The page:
The ‘Indy’ is rhapsodising over a new superhead:
Her first job after leaving school was as a cleaner. Now Joy Ballard is helping Willows High School in Cardiff clean up its act in a very different role – as its head teacher.
Ballard is also the latest inspirational head to be given a nationally televised showcase for her methods, after Channel 4’s documentary cameras followed the pupils and teachers at her school for six weeks late last year.
Quite a rise, eh? And yet the ‘Guardian’ is always telling us that the ‘disadvantaged’ are doomed to dead end jobs…
When she arrived at the school three years ago, only 13 per cent of the pupils were gaining five A* to C grades at GCSE including maths and English. “It wasn’t just the worst school in Cardiff – it was the worst in Wales.”
Three years later, 50 per cent of GCSE candidates are now achieving that landmark. But, as Ms Ballard puts it, “50 per cent achieving it means 50 per cent aren’t.”
Well, she’s learned something, at least…
The philosophy she has introduced at the school makes it clear to pupils that their teachers will never give up on them.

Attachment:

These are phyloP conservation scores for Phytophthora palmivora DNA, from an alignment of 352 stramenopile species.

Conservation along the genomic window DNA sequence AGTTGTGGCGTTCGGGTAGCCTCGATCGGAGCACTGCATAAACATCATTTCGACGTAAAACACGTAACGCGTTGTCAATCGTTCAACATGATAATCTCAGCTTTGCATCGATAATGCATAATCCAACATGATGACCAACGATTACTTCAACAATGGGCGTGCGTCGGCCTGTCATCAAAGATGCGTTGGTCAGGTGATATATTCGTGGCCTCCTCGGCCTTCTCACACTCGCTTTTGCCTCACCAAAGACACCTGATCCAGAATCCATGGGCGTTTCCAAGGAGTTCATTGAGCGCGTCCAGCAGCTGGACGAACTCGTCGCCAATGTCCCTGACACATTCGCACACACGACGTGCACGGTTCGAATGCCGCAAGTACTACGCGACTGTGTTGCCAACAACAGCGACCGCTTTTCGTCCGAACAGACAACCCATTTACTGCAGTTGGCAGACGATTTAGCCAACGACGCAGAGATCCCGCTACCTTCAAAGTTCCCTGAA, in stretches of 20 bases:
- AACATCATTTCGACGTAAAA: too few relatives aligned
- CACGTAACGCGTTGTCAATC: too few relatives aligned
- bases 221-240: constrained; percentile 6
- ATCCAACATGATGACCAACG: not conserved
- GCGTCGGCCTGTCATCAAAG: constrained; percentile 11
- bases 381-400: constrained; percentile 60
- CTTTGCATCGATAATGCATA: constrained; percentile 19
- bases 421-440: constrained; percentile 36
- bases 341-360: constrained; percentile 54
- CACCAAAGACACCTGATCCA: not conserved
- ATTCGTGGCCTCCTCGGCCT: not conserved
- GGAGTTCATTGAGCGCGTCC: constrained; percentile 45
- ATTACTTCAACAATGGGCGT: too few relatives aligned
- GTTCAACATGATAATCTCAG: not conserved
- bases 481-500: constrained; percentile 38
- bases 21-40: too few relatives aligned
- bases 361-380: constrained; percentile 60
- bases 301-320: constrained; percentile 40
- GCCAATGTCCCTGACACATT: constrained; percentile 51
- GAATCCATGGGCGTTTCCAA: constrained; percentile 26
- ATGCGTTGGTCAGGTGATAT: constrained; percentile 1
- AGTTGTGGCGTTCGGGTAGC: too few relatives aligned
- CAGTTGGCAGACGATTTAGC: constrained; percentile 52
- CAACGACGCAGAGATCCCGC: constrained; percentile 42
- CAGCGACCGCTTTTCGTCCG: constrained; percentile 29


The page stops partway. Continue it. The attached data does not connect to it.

Oh, right. And…just how does that work, in practice?
The first episode of the series, to be broadcast later this month, features one pupil, Leah, a GCSE student, who is constantly truanting or arriving late for lessons, but has a love of drama. Her teacher, Peter Hennessey, has taken to ringing her on her mobile every morning to make sure she is coming to school. It doesn’t always work, of course – but in the end she gets her GCSEs.
Well, that’ll be great news for her future employer, won’t it?
Will they be willing to call her every day to see she turns up for her shift, or will they give up on her and hand her a P45?
Mr Hennessey is described by Ms Ballard as a “Victor Meldrew character”, and is seen by the pupils as one of their strictest teachers. However, his dedication to the job eventually pays off with Leah as she appreciates he is trying to help her.
“There are a lot of kids in our school who don’t find things naturally easy,” said Ms Ballard.
Like turning up..?
“It would be so easy to give up on (pupils like) Leah but I have an extraordinary belief in the kids. I just want us to keep them all there at school – including those who struggle along the way.”
The school does not resort to exclusions. “If you show you are disappointed with them (the pupils), that’s the biggest punishment of all,” said Ms Ballard.
She admits to being a “very emotional person” and that she “cries every day” about the school and its pupils.
Finally, something we can agree on! I’m weeping too. But not, I suspect, for the same reason…